Storm and loss of Liberty

Yesterday afternoon my neighborhood came through a freak storm of high winds and heavy rain, but despite not losing power, or having a tree fall on the house or car as some in the area suffered, I lost one of my beloved apple trees. This morning I found the 4 yr old semi-dwarf Liberty thrown to the side border, its trunk snapped clean at grass level and apples scattered all over the area where it once grew.

I’m sad, because this is the first season that I’d sprayed both trees with fungicide and they were both producing heavily and seemingly finally healthy; free of most cedar rust and scab that have plagued them for their young lives.

Ali had come out for a couple of days to help with yard work. This is the way the tree looked before his visit – it’s directly behind him. He’s eyeing a tall mullein (verbascum) ready to burst into bloom.

I guess now I’ll be making an apple pie or crisp, there’s not much else to do with green apples. Amazingly the Dutchess tree survived unscathed. This is probably its last year to fruit since it now has no pollinating helper.

On a more upbeat note, the yard is finally mulched with Ali’s help! All is neat and tidy instead of wild and ungroomed. Finally, a cleared border. The neighbors should be so happy now….

Thanks Ali! He’s wearing a hat from Angkor, Cambodia and an old St. Joe Valley Greens T-shirt whose logo I designed. After a few harrowing detours around downed trees and missed trains, he’s finally back in the city safe and sound.

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6 Responses to Storm and loss of Liberty

  1. Gina says:

    RIP Lady Liberty.

    In her honor, the world’s best skillet apple crumble recipe:

  2. V says:

    Thanks for the recipe. It was such a pretty little tree.

  3. Helen says:

    Sorry to hear about the apple tree coming down- but that was some crazy weather that came through back there. We have an apple tree in the front (in the parking strip). It’s an early transparent (not sure is that is the scientific name). Every two years or so it has a bumper crop and we have more apples than we know what to do with. Here is a video my husband shot a few years ago when we had tons of apples – or so it seemed:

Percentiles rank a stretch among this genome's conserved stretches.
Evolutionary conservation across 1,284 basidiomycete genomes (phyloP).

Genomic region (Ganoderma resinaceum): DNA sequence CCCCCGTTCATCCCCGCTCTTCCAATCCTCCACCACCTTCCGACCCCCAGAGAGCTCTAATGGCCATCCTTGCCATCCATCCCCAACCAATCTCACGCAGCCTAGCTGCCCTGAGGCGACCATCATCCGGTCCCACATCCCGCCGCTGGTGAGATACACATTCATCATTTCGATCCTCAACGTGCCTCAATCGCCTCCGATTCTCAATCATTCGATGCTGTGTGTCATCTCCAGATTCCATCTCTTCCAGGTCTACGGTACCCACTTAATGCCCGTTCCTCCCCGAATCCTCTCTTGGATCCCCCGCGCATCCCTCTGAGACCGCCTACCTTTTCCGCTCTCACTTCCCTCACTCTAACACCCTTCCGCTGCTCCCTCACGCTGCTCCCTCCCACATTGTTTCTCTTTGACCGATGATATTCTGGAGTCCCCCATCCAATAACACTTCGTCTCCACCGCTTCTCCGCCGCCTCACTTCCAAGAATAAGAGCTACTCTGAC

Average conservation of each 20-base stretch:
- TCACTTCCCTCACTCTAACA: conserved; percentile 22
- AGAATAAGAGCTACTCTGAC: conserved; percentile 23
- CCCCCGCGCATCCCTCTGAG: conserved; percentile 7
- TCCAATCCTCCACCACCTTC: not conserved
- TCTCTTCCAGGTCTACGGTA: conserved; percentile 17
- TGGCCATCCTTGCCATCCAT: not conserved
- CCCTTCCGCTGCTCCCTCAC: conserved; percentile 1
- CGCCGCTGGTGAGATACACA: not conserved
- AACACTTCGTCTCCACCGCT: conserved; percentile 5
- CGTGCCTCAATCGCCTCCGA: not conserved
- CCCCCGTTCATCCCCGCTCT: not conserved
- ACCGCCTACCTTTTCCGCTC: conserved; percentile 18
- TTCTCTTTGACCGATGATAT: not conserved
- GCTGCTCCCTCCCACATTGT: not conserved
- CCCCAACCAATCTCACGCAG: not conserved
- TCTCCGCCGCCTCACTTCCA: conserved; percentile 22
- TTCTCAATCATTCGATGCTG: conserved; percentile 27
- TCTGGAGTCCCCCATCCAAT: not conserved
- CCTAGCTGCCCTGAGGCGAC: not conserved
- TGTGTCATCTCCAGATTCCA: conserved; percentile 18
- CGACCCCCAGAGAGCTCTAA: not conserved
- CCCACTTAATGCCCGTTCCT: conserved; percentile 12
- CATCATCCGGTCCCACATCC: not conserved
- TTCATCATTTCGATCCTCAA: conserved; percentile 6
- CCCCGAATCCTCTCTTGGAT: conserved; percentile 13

4. V says:

    Helen, I used to have a very prolific old apple tree in my garden in San Francisco – it looked similar to those yellow/green apples you have. I’d trade for Meyer lemons from my neighbor’s huge tree.

    We’re lucky to not have had more damage. Tornadoes in PA just don’t seem normal.

  5. Hi Victoria! Sorry to hear about your poor apple tree!
    re. the other tree and three -year cropping, what about grafting? I’ve seen grafting technique demonstrated recently and it seems a pretty straightforward technique. It was shown on a Raymond Blanc cookery series here. According to Stephen Hayes at Fruitwise, “one useful application of grafting is pollination. If you have a tree which is infertile due to lack of a pollination partner, you can graft a few bits of wood from a compatible pollen partner in to it.”
    I love that you can graft on different varieties and even pears etc!
    I think it’s too late this year but worth bearing in mind for next maybe?

  6. Victoria says:

    Amanda! I’ve been calling you Moss….sorry. If the tree had a branch at the bottom it might have had a chance – or I might have tried grafting if it were cooler weather.

    But it’s been in the 90’s here and the poor tree is quickly dying. I have advice from a local orchardist that it’s not easy to do and hasn’t worked well for her. She suggests planting a new rootstock – basically to start over. Wah.

    One lesson learned is to always plant more than 2 trees at a time!
    Thanks for the video, it was great to discover Hayes, and I had no idea there were so many videos on grafting! I’ll definitely try it sometime.

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